Unwrap a victorian Christmas at Audley End

PUBLISHED: 17:26 28 October 2013

Christmas preperations at Audley End House. Housekeeper, Mrs Warwick puts the last decoration onto the Christmas Tree. Picture: RMG Photography

Christmas preperations at Audley End House. Housekeeper, Mrs Warwick puts the last decoration onto the Christmas Tree. Picture: RMG Photography


It’s billed as a ‘magical weekend events full of festive spirit, Father Christmas, reindeer, carols and cookery’. The popular annual ‘A Victorian Christmas’ returns to Audley End House and Gardens with plenty of sparkle and spirit to make for a memorable yuletide celebration.

Revellers can wander around some of the beautifully decorated rooms to see the Victorian costumed characters prepare for the upcoming festivities, and catch a glimpse of the resident family as finishing touches are put to the traditional garlands and wreaths by their hardworking staff. They will be entertained by Victorian storytelling and will be able to admire the Christmas tree – the centrepiece of the house, standing proudly in the Great Hall.

The scent of Christmas will be brought to life as staff in the authentic Victorian Service Wing will also be seen hard at work, where the cook and servants would have prepared traditional game dishes, mince pies and other festive fare during the 1880s. Guests can witness a world ‘below stairs’ where staff prepared lavish feasts for the Braybrooke family and their guests in times gone by.

Children will be delighted to meet Father Christmas who will be paying a special visit to the grotto in the Stable Yard at Audley End for the weekend, along with his trusty reindeer and their sleigh as they prepare for their busiest night of the year. There will also be merry music, carol singing, children’s crafts, replica Victorian Toy Shop and Falconry displays in the grounds.

Lucy Hutchings, events manager for English Heritage in the London and East region, said: “One of our highlights of the year, Audley End House and Gardens offers the perfect backdrop for a Victorian Christmas and plenty of festive cheer.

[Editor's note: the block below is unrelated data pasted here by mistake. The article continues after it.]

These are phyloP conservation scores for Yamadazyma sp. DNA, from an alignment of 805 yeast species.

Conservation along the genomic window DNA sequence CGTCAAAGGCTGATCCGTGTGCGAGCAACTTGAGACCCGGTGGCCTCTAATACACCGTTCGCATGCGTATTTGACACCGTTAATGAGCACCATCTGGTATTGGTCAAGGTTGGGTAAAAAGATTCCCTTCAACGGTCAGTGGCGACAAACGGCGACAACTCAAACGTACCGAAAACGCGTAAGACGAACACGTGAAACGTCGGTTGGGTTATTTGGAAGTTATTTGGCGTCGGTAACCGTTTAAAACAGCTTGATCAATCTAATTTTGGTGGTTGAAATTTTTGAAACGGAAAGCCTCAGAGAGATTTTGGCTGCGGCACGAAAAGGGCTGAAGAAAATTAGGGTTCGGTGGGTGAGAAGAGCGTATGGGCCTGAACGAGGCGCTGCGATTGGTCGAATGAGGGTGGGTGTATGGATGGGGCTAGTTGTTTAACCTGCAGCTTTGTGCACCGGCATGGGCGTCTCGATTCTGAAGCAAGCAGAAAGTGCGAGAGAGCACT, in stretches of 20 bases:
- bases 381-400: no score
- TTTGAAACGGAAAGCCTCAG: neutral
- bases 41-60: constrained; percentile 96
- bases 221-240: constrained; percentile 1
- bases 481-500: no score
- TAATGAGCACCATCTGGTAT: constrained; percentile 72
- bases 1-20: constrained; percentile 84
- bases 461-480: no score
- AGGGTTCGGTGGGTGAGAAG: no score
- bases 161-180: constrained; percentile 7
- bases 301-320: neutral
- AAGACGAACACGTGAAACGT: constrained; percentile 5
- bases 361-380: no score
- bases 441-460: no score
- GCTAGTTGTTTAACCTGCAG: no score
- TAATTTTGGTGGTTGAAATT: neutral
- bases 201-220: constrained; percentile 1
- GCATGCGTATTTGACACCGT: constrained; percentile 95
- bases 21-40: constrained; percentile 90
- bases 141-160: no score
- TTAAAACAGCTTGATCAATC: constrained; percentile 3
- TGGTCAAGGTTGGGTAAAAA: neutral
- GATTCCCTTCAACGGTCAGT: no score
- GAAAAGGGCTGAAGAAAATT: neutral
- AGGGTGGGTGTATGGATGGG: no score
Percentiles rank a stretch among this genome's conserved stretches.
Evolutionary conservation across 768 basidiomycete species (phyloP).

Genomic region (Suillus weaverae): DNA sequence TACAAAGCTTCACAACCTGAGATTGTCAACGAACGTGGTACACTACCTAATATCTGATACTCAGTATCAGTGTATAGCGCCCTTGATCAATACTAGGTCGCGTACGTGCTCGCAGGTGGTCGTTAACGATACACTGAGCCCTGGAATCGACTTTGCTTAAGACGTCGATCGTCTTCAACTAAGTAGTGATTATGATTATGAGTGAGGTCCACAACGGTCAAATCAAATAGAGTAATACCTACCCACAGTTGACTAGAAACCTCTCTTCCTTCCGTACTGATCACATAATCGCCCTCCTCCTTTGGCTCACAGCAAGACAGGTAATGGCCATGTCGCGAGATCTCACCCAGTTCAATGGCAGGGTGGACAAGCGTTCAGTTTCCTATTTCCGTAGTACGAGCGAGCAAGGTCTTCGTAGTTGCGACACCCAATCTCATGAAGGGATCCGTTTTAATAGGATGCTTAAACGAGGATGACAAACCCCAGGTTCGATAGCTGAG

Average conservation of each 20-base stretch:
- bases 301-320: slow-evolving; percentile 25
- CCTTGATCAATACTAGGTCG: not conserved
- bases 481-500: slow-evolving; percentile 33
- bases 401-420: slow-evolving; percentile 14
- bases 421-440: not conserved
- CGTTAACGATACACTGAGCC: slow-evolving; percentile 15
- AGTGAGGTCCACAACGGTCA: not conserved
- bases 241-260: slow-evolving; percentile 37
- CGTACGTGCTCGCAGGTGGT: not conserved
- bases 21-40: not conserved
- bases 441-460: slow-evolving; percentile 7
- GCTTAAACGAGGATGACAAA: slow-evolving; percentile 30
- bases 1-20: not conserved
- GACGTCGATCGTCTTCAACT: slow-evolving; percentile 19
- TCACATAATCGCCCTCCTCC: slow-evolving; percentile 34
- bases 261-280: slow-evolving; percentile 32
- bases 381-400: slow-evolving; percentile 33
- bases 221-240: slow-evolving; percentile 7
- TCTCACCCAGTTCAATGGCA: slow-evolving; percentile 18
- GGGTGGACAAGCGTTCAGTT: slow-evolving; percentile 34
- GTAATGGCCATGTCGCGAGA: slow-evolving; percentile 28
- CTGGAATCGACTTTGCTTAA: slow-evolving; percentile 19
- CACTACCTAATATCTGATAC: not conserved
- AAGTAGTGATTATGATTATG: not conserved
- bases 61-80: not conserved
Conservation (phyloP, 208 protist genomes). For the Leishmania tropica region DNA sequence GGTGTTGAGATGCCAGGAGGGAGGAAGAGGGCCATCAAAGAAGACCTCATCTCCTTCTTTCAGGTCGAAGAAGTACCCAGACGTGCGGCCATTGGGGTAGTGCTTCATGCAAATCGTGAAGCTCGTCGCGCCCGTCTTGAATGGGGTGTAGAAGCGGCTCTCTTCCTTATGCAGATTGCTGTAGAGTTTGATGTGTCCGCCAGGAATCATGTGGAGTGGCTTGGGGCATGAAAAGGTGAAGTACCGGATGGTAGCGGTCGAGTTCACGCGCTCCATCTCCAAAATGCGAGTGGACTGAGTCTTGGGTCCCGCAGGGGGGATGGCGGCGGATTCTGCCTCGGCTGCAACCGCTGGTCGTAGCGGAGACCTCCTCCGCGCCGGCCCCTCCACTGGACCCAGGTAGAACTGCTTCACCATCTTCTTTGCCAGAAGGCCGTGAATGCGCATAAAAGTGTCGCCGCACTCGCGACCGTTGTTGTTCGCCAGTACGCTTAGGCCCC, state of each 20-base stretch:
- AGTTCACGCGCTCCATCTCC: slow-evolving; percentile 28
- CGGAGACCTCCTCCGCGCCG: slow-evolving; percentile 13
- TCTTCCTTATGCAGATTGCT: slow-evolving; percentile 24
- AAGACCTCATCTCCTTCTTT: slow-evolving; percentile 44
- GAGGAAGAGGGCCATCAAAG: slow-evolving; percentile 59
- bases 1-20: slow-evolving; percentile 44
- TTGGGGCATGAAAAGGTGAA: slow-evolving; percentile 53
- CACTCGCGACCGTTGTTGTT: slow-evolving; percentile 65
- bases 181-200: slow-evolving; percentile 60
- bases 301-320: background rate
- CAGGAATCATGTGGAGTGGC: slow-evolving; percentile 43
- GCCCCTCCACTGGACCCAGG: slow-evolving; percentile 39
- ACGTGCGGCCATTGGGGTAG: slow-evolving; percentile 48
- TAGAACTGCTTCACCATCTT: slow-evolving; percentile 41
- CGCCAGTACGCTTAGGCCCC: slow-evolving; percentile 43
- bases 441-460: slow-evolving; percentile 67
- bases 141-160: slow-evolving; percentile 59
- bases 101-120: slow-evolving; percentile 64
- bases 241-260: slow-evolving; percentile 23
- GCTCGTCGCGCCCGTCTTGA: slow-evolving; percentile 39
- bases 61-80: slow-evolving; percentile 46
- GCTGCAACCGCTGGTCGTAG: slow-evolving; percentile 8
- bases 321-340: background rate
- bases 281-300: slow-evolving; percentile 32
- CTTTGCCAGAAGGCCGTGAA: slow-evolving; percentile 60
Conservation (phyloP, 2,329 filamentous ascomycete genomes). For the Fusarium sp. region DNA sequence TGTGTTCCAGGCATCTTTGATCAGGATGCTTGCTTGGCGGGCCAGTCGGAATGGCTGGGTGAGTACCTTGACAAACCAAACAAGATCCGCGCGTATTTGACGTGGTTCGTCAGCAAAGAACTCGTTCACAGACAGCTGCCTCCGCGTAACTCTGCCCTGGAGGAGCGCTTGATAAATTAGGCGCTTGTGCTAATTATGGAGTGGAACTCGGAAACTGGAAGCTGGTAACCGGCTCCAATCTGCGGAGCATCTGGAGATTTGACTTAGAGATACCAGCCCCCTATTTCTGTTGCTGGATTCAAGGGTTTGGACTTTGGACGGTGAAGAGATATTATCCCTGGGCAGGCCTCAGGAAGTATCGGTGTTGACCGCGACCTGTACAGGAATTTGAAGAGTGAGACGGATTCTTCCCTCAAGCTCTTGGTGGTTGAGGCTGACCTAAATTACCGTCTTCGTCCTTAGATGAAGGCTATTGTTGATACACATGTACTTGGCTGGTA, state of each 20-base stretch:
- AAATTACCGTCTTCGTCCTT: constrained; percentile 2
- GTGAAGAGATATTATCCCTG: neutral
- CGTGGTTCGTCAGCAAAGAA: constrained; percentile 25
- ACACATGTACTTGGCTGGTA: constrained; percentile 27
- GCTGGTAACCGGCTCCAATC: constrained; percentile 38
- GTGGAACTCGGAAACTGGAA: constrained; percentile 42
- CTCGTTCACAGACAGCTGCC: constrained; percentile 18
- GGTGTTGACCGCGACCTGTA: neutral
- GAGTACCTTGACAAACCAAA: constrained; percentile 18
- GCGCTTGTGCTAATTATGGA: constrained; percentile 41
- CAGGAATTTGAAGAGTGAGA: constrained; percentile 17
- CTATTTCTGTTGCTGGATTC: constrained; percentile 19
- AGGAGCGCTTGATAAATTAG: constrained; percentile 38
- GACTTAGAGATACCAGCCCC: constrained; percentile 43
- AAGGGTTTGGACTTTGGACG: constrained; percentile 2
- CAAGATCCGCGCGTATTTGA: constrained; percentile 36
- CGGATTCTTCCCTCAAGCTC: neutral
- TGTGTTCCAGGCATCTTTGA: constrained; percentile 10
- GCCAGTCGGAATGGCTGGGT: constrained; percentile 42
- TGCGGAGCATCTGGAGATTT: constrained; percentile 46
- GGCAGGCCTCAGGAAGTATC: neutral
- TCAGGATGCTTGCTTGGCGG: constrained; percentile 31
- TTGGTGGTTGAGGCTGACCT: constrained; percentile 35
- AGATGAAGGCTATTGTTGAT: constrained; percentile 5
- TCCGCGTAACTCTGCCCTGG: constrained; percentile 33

“The event will once again give visitors a chance to see just how much the Victorians shaped the way in which we celebrate today. We’re thrilled to offer our visitors the chance to visit above and below stairs to see how the Braybrooke family entertained their guests during the festive season.

“Children will also love meeting Father Christmas in our Victorian Stable Yard and meeting his magnificent reindeer with their magical sleigh.”

It may be difficult to imagine now, but at the beginning of the 19th Century, Christmas was barely celebrated and no one had heard of Father Christmas. However by the late 1800s, it had become our most important annual celebration and had taken on the form that we recognise today.

This change is widely attributed to Queen Victoria and her marriage to German-born Prince Albert who introduced many traditions including:

The Christmas tree: a royal portrait showing the family celebrating around a Christmas tree at Windsor Castle led to Britons copying the tradition and decorating their own trees with candles, sweets and gifts.

Feasting: Christmas food as we know it can be traced back to Victorian times, with turkey introduced as the centrepiece of Christmas lunch. Mince pies became made without meat and evolved into the mince pies we know today.

Christmas cards: The first Christmas card was designed in 1846 and by 1870, the popularity of sending cards rapidly increased as postage costs reduced. The most popular Victorian designs were plum puddings and church bells.

Carols: While not new to the Victorians, they considered carols to be a delightful form of entertainment and actively sought to popularise them - publishing the first significant collection of carols in 1833 for all to enjoy.

A family event: The Victorians also transformed the idea of Christmas so that it became a family affair. Eating, decorating the tree, giving gifts and parlour games were all essential to the celebration of Christmas by the whole family.

This seasonal event will invite visitors to step back in time to discover these origins of Christmas as we know it, and with plenty to eat, drink and be merry, it is guaranteed to get everyone in the festive spirit.


Non-Member: Adults £15 / Concessions £13.50 / Children (5-15) £9 / Family ticket £39.20.

English Heritage Members: Adults £1.60 / Concessions £1.40 / Children (5-15) £1.20 / Family ticket £4.40.

Ticket price includes entry to: the Main House, Service Wing, Stables and Grounds.

For details of other events to enjoy with English Heritage, call 0870 333 1181 or visit english-heritage.org.uk/events.


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